Republicans in the Minnesota House passed a budget bill Wednesday that would cut spending on state government operations by 34 percent over the next two years.
The bill -- which passed on a 72-61 party line vote -- would reduce the state workforce by 15 percent, freeze wages, consolidate services and outsource more state work to private companies.
With the state facing a projected $5 billion budget deficit, GOP leaders say it's time for government to modernize and innovate. Rep. Morrie Lanning, R-Moorhead, chair of the state government finance committee, said his $602 million bill is a big step toward those goals.
"We knew going in that we just can't be about the business of reducing our expenditures. We need to come up with reform proposals that will help us get our budget in control going forward in the future," said Lanning. "I believe that this bill has more government reform proposals than we've probably seen in any other bill in a long time."
Lanning's reform list includes a 15 percent reduction in the state workforce by 2015, consolidation of all information technology departments into one agency, creation of a commission to identify unneeded state activities and an audit of how the state spends money on supplies and outside services.
Rep. Keith Downey, R-Edina, said the state needs to fund its priorities, not its bureaucracy.
"I think everybody in Minnesota would agree that just getting better in our back office functions, and managing our state executive branch agencies more effectively is absolutely the right thing to do. And if we do that well, we'll have money to fund our priorities," said Downey.
But Democrats argued that Republicans don't have the financial documentation to back up their claims of big savings. For example, DFLers point to $133 million in savings that GOP legislators expect from the implementation of new tax analytic software.
House Minority Leader Paul Thissen of Minneapolis said the Department of Revenue could not verify that estimate.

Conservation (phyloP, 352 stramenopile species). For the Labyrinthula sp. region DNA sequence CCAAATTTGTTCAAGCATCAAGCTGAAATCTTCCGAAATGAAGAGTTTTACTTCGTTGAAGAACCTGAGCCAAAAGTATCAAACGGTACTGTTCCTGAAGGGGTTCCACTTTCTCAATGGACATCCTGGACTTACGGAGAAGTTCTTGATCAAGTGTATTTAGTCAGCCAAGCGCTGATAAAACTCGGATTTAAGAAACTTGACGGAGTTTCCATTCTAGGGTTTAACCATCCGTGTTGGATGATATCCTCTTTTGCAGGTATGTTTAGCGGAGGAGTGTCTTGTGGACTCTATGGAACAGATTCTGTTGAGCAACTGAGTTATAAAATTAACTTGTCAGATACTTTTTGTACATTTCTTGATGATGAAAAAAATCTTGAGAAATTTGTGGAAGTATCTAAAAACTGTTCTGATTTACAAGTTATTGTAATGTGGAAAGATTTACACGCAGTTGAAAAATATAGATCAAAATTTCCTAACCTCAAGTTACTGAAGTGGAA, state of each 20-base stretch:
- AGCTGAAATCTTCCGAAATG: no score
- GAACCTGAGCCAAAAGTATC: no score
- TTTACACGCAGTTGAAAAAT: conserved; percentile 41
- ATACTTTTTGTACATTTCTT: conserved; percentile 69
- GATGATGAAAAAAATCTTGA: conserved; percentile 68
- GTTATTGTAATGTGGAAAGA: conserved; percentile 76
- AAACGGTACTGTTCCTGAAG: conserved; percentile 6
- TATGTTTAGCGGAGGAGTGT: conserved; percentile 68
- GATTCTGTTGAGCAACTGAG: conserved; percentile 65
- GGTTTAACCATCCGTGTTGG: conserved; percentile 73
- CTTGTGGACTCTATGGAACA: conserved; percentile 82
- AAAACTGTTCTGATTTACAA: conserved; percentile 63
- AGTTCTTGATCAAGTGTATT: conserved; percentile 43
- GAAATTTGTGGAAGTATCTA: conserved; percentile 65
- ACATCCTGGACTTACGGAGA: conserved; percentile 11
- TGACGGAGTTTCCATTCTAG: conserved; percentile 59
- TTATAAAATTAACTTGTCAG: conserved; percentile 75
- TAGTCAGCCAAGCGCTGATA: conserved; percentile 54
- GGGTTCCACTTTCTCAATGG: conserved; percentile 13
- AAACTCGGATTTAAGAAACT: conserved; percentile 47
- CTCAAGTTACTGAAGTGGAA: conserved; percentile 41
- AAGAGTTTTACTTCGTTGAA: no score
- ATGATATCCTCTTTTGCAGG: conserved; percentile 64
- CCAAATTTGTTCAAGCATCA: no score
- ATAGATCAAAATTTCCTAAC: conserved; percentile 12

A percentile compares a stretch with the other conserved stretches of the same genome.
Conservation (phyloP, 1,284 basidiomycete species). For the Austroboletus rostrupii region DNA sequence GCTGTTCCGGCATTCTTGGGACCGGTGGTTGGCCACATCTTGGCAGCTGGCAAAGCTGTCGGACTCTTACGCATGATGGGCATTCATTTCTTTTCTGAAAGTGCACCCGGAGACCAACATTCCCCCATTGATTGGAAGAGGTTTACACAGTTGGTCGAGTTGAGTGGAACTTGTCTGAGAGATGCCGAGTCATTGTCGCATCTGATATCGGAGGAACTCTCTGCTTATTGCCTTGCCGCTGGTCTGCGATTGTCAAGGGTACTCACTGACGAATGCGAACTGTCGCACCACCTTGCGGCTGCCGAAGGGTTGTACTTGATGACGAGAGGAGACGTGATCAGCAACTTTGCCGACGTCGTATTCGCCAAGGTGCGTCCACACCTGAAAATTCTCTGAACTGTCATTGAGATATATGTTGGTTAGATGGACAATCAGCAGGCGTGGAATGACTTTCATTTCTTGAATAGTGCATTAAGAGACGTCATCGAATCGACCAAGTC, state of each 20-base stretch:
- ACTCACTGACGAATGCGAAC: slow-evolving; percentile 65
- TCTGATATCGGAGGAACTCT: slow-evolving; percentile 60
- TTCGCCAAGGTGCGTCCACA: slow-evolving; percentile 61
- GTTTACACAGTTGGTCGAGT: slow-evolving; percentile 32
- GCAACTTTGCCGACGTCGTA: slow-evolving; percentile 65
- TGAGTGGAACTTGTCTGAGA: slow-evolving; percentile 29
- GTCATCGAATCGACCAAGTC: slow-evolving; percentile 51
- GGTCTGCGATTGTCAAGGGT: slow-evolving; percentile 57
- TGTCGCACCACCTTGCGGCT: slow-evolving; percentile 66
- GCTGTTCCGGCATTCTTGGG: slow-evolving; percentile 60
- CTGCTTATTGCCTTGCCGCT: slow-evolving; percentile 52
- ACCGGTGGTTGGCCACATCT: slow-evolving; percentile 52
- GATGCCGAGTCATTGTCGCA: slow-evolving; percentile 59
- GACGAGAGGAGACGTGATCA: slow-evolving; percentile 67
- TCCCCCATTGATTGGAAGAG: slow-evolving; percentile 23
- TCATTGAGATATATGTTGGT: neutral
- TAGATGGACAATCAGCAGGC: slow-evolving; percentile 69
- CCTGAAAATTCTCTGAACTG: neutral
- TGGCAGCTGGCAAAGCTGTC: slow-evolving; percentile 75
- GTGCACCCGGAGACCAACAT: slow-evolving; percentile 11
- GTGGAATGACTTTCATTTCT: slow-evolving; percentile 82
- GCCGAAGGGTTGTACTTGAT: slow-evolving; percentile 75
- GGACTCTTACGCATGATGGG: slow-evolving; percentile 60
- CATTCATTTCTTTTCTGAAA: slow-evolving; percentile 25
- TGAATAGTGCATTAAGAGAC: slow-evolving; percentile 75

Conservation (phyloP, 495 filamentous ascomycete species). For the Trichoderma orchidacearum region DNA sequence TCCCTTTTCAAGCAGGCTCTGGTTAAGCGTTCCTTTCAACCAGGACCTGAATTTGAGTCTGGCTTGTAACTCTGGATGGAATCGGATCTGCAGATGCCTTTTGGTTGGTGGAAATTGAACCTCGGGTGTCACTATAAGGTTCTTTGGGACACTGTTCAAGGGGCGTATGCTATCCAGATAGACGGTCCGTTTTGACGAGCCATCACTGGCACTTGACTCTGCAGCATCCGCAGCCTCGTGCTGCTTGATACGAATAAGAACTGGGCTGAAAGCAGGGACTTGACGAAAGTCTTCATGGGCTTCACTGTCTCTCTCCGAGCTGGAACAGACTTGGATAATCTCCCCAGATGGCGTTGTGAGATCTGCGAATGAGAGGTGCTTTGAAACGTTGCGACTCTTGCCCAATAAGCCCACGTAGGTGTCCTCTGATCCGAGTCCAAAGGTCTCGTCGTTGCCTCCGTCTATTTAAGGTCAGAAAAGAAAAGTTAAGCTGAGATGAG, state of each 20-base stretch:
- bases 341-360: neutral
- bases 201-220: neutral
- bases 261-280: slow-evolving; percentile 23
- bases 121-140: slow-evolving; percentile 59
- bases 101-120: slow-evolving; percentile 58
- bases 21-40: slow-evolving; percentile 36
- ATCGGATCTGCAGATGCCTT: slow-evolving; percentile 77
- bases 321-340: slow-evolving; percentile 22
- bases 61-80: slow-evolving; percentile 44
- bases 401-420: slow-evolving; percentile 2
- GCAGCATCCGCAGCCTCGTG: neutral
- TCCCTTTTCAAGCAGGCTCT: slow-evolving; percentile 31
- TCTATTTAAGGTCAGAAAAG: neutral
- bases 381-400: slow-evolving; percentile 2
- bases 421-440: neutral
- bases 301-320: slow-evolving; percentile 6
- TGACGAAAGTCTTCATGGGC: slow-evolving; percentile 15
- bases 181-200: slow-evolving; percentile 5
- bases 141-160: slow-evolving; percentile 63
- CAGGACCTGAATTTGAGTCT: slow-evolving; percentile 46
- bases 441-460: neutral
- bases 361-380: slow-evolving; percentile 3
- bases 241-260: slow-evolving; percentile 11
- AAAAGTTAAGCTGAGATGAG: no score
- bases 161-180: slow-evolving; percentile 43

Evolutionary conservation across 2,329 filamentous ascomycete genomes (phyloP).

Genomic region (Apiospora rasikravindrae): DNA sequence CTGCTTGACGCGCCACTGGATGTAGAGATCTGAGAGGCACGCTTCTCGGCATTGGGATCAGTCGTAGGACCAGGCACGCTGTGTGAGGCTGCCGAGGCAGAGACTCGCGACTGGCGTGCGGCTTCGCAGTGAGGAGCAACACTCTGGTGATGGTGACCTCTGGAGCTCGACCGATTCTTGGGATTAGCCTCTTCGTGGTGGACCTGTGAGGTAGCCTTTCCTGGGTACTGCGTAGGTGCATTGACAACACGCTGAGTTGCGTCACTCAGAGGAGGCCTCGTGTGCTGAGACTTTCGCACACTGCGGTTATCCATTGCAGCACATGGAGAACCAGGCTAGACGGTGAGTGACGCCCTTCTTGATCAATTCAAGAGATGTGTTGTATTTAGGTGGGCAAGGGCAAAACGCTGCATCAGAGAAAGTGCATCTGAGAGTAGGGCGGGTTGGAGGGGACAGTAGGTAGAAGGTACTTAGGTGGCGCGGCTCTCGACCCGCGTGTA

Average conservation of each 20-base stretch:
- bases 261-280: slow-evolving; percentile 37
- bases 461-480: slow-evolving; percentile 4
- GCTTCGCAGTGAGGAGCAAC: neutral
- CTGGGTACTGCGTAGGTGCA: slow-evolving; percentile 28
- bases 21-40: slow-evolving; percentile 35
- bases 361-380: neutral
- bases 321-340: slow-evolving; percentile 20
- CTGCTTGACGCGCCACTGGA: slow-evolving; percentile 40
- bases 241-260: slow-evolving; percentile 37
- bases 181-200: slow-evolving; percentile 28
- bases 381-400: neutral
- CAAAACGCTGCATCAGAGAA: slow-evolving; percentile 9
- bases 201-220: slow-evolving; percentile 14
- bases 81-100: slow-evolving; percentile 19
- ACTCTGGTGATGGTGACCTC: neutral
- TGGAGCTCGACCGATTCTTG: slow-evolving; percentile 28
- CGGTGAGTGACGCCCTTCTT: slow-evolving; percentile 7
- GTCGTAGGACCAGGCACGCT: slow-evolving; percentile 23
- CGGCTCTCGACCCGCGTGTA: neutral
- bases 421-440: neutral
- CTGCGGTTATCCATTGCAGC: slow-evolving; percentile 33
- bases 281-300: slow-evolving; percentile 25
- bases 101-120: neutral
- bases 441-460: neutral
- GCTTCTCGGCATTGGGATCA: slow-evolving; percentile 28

"If you were a private business and you were going to say 'OK, we're going to get this revenue in the future, and so we're going to spend money now on the bet that we're going to get that money in the future,' you would be fired almost immediately," said Thissen. "But that is exactly what you're doing in this bill, because you're betting on the come that you're going to have money that you're spending in this bill."
Democrats also blasted the bill for taking aim at public workers with wage freezes and workforce cuts. Rep. Ryan Winkler, DFL-Golden Valley, said the bill is disrespectful to state employees and the collective bargaining process.
"Government jobs are real jobs. As long as public workers are performing a valuable service, they're doing a good job," said Winkler. "If you don't think they're performing a valuable service, address that. Don't blame them for the conditions under which we've created for them to work."
But Republicans defended the move. Rep. Lanning said, given the deficit, the state has to hold down wages.
"If we allowed negotiations to go on and negotiations resulted in increased compensation -- but this Legislature doesn't have the money to increase compensation -- what kind of respect are we showing collective bargaining at that point?" Lanning asked.
The Dayton administration also raised concerns about the House bill. Commissioners of four state departments sent letters to Lanning warning that the proposed spending cuts would reduce staff and core services.
Earlier this week, the Senate passed a similar state government budget bill. Its version would save additional money by moving state employees to a new health insurance plan with high deductibles, health savings accounts and higher out-of-pocket costs.